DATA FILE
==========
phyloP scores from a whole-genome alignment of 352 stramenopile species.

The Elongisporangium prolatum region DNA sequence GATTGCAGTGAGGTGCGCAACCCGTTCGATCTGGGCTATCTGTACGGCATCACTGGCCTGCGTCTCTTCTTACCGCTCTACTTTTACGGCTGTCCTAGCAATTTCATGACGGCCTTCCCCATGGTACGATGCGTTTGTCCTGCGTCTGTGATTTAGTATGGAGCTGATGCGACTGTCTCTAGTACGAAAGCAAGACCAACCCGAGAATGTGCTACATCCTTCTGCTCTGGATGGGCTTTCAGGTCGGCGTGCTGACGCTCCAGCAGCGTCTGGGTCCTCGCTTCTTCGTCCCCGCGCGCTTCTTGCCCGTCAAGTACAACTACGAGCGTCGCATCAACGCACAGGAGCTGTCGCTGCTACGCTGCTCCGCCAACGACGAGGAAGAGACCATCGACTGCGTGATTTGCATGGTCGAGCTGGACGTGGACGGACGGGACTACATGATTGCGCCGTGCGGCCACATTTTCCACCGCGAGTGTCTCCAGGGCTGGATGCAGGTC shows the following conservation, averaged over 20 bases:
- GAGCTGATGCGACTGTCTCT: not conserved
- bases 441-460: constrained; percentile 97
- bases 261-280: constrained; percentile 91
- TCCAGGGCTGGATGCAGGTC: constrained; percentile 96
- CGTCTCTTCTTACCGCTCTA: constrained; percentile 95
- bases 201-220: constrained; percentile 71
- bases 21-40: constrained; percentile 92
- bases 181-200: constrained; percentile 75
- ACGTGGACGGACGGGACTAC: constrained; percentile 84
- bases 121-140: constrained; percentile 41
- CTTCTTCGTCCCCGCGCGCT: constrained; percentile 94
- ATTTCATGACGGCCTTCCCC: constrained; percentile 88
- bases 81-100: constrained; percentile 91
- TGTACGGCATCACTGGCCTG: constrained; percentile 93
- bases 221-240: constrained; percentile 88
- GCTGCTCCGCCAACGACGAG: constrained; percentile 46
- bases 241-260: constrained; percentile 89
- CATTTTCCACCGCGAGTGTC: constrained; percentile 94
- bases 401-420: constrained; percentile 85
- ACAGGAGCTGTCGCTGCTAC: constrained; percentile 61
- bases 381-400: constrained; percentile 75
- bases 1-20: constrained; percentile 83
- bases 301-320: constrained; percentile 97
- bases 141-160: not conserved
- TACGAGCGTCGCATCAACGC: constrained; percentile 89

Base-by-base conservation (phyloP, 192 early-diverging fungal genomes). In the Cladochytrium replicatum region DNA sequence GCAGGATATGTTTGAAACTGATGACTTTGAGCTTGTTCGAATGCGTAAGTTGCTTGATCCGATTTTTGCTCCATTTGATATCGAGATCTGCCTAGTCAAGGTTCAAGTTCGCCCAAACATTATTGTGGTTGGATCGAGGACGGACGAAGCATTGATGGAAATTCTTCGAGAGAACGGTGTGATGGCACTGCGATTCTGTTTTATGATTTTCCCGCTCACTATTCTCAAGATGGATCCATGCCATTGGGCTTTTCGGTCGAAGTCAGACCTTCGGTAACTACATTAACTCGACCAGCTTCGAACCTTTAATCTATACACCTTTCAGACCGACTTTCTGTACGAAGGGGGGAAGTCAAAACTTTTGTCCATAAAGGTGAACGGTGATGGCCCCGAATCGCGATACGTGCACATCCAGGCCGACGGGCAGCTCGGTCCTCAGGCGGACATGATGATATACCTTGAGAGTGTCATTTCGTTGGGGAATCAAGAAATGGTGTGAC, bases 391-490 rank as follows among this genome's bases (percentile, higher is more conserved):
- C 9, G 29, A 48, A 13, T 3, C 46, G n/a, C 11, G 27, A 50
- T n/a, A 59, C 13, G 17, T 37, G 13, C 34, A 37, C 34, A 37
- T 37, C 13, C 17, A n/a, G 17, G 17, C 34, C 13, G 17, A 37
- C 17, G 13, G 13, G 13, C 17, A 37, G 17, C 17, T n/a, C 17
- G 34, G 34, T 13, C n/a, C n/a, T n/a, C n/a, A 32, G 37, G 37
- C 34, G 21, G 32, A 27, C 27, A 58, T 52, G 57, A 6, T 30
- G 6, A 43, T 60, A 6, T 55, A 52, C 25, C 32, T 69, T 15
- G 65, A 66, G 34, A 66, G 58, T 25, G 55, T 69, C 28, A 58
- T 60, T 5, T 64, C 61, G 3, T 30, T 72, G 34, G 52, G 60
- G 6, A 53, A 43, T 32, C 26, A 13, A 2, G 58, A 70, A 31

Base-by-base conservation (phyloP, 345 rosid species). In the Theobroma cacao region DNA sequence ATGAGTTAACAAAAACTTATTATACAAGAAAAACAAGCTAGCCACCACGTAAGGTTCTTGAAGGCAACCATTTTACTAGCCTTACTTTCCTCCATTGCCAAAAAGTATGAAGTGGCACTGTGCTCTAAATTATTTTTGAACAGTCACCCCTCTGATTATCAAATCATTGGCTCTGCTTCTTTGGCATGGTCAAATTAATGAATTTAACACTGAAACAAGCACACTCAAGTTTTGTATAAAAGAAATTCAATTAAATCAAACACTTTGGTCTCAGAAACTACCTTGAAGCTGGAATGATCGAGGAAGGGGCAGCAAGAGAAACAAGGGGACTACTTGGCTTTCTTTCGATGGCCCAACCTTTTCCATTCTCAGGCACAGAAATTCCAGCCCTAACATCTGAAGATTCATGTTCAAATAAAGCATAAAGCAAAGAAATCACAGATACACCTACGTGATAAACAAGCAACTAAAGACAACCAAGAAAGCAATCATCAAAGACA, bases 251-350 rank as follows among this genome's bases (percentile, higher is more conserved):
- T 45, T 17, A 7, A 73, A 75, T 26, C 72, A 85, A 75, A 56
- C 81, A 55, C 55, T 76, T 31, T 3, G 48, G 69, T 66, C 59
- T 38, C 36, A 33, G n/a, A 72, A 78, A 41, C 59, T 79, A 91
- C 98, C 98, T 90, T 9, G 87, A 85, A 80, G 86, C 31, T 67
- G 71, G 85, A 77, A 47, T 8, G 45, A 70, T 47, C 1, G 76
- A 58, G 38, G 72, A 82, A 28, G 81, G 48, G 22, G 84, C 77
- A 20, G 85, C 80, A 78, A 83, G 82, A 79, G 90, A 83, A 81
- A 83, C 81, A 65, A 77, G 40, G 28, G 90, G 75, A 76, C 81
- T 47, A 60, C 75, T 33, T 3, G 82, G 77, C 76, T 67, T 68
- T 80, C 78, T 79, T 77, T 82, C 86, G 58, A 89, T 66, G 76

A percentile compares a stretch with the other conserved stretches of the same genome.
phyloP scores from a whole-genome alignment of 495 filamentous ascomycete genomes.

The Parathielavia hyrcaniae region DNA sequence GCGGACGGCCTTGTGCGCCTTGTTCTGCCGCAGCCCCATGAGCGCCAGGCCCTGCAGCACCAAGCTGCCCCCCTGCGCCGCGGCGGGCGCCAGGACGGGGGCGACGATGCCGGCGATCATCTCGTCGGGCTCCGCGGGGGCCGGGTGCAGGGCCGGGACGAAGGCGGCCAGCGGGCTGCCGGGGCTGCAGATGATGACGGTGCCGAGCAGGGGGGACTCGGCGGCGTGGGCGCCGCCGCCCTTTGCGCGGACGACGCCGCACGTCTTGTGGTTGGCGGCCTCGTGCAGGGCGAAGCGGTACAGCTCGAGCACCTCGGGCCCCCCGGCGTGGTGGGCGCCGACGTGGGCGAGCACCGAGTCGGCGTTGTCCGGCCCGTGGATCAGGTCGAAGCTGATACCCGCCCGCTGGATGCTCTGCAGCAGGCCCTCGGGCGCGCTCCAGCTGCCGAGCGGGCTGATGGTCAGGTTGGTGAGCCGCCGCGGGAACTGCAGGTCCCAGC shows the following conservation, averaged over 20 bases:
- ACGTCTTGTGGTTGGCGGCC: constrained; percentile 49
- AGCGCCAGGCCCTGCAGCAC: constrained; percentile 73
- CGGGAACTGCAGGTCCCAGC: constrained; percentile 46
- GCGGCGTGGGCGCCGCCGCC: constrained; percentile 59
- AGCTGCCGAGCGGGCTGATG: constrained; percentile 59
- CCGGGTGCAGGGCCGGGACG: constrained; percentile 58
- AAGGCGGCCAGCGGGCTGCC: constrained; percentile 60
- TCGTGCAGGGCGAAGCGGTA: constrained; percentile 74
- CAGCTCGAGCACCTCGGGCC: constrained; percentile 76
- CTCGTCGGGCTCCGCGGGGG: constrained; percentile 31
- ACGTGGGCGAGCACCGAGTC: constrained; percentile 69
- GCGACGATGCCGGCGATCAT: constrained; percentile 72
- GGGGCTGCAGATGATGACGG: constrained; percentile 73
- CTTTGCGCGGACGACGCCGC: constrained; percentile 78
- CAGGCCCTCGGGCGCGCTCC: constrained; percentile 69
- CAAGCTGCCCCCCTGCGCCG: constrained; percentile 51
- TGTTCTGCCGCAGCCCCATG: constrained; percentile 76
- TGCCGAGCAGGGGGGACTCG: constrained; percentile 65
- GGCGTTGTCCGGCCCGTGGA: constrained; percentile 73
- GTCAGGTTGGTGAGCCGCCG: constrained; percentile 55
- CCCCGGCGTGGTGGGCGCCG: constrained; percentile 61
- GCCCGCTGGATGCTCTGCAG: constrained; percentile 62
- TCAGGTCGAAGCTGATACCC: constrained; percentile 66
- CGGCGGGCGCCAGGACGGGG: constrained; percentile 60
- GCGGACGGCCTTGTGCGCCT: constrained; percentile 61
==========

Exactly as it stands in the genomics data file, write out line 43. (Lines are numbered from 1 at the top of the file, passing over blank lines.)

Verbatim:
- C 98, C 98, T 90, T 9, G 87, A 85, A 80, G 86, C 31, T 67